Someday you’re gonna look back on this moment of your life as such a sweet time of grieving. You’ll see that you were in mourning and your heart was broken, but your life was changing…
~ Elizabeth Gilbert
When I pulled out my journal Wednesday morning, I noticed the date on the first entry – February 3, 2014. It gave me pause to realize that little composition notebook chronicled the bulk of my relationship with my ex, from a few days before we became engaged through the demise of the relationship and beyond. I spent a few moments pondering that, allowed my mind to wander back through everything that has happened since I broke up with my previous fiance’ and – well, I didn’t like what I saw. This is what I wrote afterwards.
I refuse to allow history to repeat itself again. For the next six months, at least, I hereby declare a moratorium on dating. I’m going to spruce up the house, practice the piano, finish my novels in progress, start another one. I’m going to eat and drink healthy and exercise regularly and lose the rest of the twenty pounds I have been carrying around since menopause had its way with me. I’m going to put together a family cookbook and stitch memory quilts and hit the beach as often as I can. Then, after Christmas, I will open my heart up again – not with expectation, but to possibility – while continuing to do the things I love to do and spend time with the people I cherish.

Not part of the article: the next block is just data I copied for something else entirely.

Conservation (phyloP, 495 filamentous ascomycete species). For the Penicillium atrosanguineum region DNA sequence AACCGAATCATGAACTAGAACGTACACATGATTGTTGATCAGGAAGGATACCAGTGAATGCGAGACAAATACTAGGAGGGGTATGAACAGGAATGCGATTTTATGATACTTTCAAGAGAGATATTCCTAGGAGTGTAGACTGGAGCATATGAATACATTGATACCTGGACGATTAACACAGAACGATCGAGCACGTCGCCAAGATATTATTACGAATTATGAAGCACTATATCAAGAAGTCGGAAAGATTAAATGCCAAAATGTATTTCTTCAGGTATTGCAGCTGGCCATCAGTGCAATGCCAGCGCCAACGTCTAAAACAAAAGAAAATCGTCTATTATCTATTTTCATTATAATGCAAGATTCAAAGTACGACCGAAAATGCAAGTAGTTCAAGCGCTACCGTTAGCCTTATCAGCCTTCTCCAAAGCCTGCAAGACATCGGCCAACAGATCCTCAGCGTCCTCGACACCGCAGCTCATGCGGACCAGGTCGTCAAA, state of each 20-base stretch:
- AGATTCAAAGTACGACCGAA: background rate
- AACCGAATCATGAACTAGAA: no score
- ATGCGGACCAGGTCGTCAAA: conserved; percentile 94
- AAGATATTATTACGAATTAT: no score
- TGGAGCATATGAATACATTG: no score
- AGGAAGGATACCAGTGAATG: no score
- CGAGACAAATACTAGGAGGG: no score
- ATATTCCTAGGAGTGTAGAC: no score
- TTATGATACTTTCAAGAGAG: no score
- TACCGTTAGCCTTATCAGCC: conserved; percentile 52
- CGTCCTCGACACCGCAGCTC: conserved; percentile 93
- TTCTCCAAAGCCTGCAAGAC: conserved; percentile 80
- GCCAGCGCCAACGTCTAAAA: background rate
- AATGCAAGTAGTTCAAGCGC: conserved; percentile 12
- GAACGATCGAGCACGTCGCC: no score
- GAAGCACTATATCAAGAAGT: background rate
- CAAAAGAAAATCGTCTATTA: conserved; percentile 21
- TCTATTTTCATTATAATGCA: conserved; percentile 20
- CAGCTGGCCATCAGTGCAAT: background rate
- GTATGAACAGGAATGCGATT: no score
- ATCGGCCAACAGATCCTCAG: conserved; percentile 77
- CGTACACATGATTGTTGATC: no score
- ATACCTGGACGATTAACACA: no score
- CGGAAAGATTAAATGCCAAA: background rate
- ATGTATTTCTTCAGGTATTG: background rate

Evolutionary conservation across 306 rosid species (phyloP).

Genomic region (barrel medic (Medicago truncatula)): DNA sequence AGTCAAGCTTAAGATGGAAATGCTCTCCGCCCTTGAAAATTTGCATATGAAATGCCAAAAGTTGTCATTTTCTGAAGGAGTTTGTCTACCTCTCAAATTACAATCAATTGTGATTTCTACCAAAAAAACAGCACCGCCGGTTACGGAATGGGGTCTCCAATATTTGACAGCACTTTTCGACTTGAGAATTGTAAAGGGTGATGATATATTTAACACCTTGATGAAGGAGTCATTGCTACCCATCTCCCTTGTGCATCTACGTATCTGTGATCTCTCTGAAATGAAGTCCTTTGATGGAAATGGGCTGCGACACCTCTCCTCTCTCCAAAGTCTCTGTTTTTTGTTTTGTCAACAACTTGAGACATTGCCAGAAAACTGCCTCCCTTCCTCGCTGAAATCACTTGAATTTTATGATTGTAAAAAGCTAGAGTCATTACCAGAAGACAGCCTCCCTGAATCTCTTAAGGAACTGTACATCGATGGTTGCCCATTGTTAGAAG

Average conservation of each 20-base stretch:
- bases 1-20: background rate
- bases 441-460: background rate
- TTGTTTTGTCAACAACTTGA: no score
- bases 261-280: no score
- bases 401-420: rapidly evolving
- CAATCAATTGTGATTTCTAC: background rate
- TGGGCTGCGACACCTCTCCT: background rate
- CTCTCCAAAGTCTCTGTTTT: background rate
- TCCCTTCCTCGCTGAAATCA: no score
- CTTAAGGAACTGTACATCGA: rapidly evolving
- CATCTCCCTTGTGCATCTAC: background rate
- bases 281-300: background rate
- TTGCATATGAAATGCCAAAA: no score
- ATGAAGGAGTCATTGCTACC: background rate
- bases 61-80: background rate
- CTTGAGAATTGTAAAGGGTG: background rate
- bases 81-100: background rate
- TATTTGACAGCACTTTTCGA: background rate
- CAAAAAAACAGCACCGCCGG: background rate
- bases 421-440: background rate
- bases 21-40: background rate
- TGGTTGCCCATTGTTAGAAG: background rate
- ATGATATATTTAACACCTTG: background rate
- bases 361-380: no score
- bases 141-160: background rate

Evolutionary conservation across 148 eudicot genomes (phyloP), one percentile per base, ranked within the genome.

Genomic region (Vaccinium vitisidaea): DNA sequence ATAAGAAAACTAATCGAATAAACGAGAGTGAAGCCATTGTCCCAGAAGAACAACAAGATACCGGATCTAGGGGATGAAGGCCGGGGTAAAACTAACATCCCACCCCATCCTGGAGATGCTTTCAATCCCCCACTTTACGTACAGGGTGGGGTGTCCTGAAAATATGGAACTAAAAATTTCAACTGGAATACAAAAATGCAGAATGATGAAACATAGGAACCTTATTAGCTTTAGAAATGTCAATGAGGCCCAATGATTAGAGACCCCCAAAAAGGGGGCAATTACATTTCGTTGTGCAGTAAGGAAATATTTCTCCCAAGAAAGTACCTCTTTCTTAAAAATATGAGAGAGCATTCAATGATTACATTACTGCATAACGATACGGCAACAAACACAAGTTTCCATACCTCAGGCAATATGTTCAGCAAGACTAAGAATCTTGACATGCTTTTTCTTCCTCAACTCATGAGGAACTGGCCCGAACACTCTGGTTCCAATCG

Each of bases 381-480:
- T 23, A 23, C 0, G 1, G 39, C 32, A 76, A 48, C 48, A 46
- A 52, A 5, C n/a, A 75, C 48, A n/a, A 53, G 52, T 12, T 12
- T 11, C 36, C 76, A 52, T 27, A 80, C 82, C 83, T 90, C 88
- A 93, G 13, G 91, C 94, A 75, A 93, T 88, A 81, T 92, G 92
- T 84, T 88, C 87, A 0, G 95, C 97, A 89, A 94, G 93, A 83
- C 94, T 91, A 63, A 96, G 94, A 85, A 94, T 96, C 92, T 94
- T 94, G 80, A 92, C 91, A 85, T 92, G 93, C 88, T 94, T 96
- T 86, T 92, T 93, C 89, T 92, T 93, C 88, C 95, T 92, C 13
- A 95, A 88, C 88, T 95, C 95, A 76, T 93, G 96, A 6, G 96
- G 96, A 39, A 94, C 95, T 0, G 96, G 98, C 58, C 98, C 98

Then I set my journal aside, made a pot of coffee, and checked in on Facebook. To my delight, one of the first things I saw was a post from Elizabeth Gilbert, in which she re-posted an essay from last year “about how important it is for women to learn how to be lonely.” Liz had had met a young woman who had just broken up with her boyfriend of four years because he didn’t treat her right and become concerned when the woman proclaimed, “I gotta go out there right now and get myself somebody BETTER.” This was Liz’s response.
Once you learn what is good for you, you settle for nothing less. And you can’t learn what is good for you until you spend some time getting to know yourself. So six months, I made that girl promise. At LEAST six months alone, I made her swear. We shook on it. And it was sort of comic – here I was, a perfect stranger, and she was agreeing to my demand that she commit to celibacy for half a year…AT LEAST half a year. But that’s, I believe, what even she knew she needed. To be lonely until it didn’t scare her anymore. Until she wasn’t just throwing herself at the next warm body that came along, out of panic and fear of her own being.